To: 'MS_Access_Professionals@yahoogroups.com' <MS_Access_Professionals@yahoogroups.com>
Subject: RE: [MS_AccessPros] Join me in a discussion of .... joins

 

 

If I have a main table with subsidiaries, I prefer a star like join with the left linking out to the subsidiaries.

-----Original Message-----
From: MS_Access_Professionals@yahoogroups.com [mailto:MS_Access_Professionals@yahoogroups.com]
Sent: Friday, February 19, 2016 7:31 AM
To: MS_Access_Professionals@yahoogroups.com
Subject: RE: [MS_AccessPros] Join me in a discussion of .... joins

Thanks John,



I have renamed my tables. The primary table is tblPeople. The other three are subclass tables, tblButchers, tblBakers, and tblCandleStickMakers. When I was setting up the demo, the query designer autojoined according to scenario 2. The query does not need to be updateable; it is simply for output purposes.



"Daisy Chain" (Scenario 1)







SELECT tblPeople.PersonLast, tblPeople.PersonMiddle, tblPeople.PersonFirst

FROM ((tblPeople LEFT JOIN qselButchers ON tblPeople.PersonID = qselButchers.PersonID)

LEFT JOIN qselBakers ON qselButchers.PersonID = qselBakers.PersonID)

LEFT JOIN qselCandleStickMakers ON qselBakers.PersonID = qselCandleStickMakers.PersonID;





"Three Joins" (Scenario 2)







SELECT tblPeople.PersonLast, tblPeople.PersonMiddle, tblPeople.PersonFirst

FROM ((tblPeople LEFT JOIN qselButchers ON tblPeople.PersonID = qselButchers.PersonID)

LEFT JOIN qselBakers ON tblPeople.PersonID = qselBakers.PersonID)

LEFT JOIN qselCandleStickMakers ON tblPeople.PersonID = qselCandleStickMakers.PersonID;



Glenn



From: MS_Access_Professionals@yahoogroups.com [mailto:MS_Access_Professionals@yahoogroups.com]
Sent: Friday, February 19, 2016 8:05 AM
To: MS_Access_Professionals@yahoogroups.com
Subject: Re: [MS_AccessPros] Join me in a discussion of .... joins





Glenn-



I don't understand your second scenario. It would be clearer if you coded the FROM clause that you're using.



Note that if tables 2, 3, and 4 are all related to table 1 1-to-many, then a query including all four tables will not be updatable because you will be creating the Cartesian Product of all rows in 2, 3, and 4 that are related to 1.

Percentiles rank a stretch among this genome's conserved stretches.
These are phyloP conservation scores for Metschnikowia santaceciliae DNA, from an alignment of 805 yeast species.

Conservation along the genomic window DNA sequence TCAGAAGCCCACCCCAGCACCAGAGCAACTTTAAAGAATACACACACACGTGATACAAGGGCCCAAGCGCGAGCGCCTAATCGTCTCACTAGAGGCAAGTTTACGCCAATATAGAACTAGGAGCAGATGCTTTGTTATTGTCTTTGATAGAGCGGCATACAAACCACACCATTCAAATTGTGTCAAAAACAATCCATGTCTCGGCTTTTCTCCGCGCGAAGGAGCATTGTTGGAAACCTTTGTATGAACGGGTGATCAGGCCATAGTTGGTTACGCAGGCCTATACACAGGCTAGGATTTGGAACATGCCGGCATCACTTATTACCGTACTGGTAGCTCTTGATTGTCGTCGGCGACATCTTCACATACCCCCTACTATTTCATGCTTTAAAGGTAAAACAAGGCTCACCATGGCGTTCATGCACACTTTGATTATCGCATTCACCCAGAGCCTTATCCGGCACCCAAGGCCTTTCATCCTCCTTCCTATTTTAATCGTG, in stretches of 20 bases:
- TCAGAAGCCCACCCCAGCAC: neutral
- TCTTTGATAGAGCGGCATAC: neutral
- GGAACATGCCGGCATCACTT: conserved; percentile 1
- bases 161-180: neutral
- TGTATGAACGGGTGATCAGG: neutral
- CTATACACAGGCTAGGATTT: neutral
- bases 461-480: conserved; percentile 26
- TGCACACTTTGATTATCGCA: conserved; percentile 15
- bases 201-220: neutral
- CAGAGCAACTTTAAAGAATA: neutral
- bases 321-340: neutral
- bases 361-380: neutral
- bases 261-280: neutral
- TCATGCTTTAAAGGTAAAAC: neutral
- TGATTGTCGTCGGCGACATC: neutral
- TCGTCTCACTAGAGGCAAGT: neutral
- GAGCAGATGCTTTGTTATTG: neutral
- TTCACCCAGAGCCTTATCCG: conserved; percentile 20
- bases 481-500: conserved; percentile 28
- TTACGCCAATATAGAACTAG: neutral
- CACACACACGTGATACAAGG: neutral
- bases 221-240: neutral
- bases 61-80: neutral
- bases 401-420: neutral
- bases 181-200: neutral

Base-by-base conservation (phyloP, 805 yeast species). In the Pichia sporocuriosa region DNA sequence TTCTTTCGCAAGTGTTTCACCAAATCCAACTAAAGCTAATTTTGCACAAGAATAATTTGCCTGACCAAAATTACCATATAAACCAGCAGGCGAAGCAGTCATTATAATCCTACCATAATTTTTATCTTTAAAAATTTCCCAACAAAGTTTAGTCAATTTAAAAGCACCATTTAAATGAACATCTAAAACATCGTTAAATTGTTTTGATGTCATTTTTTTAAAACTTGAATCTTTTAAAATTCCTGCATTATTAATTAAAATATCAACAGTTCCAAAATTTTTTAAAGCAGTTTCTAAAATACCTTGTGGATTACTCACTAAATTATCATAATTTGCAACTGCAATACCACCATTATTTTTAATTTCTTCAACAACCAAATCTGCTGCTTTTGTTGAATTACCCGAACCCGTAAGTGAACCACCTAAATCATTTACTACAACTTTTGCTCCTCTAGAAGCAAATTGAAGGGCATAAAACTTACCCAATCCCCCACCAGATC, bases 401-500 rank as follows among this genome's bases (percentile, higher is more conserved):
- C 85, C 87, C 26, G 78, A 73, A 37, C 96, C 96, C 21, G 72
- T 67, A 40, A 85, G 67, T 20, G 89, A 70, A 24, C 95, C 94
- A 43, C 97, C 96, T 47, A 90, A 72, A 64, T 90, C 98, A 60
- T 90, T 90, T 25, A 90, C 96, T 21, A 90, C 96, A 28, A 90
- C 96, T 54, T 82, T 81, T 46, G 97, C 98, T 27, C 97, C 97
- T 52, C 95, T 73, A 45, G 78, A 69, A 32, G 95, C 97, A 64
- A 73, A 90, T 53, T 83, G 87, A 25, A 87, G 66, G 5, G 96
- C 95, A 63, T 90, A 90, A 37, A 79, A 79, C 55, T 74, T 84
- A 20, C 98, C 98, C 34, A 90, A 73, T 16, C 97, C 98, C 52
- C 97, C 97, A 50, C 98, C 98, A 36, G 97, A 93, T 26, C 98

John Viescas, Author

Microsoft Access 2010 Inside Out

Microsoft Access 2007 Inside Out

Microsoft Access 2003 Inside Out

Building Microsoft Access Applications

SQL Queries for Mere Mortals

http://www.viescas.com/

(Paris, France)







On Feb 19, 2016, at 1:38 PM, 'Glenn Lloyd' argeedblu@gmail.com <mailto:argeedblu@gmail.com> [MS_Access_Professionals] <MS_Access_Professionals@yahoogroups.com <mailto:MS_Access_Professionals@yahoogroups.com> > wrote:



Bad pun most definitely intentional and offered without apology.



I would like to expand my knowledge of joins especially in the following scenario.



Table1 is the primary table and has say, 100 records.



Tables2, 3, and 4 are relate subsidiary tables with foreign keys related to Table1's primary key. Table 2 has 30 related records, Table3 has 10 and Table4 has 35.



As I see it, there are two different ways of setting up the joins with a number of variations that I won't introduce here.



Scenario 1:



Table1 - Left - Table2 – Left - Table3 – Left – Table4



Scenario 2:



Table1 – Left – Table2

Table1 – Left - Table3

Table1 – Left - Table4



From what I have observed, queries using either of these scenarios yield the same 100 records with null records where none of them have a foreign key to one of Table1's records.



My question is whether there are any significant differences, or hidden pitfalls to either of these approaches and which yields the more efficient query.





Glenn











[Non-text portions of this message have been removed]



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Posted by: "Glenn Lloyd" <argeedblu@gmail.com>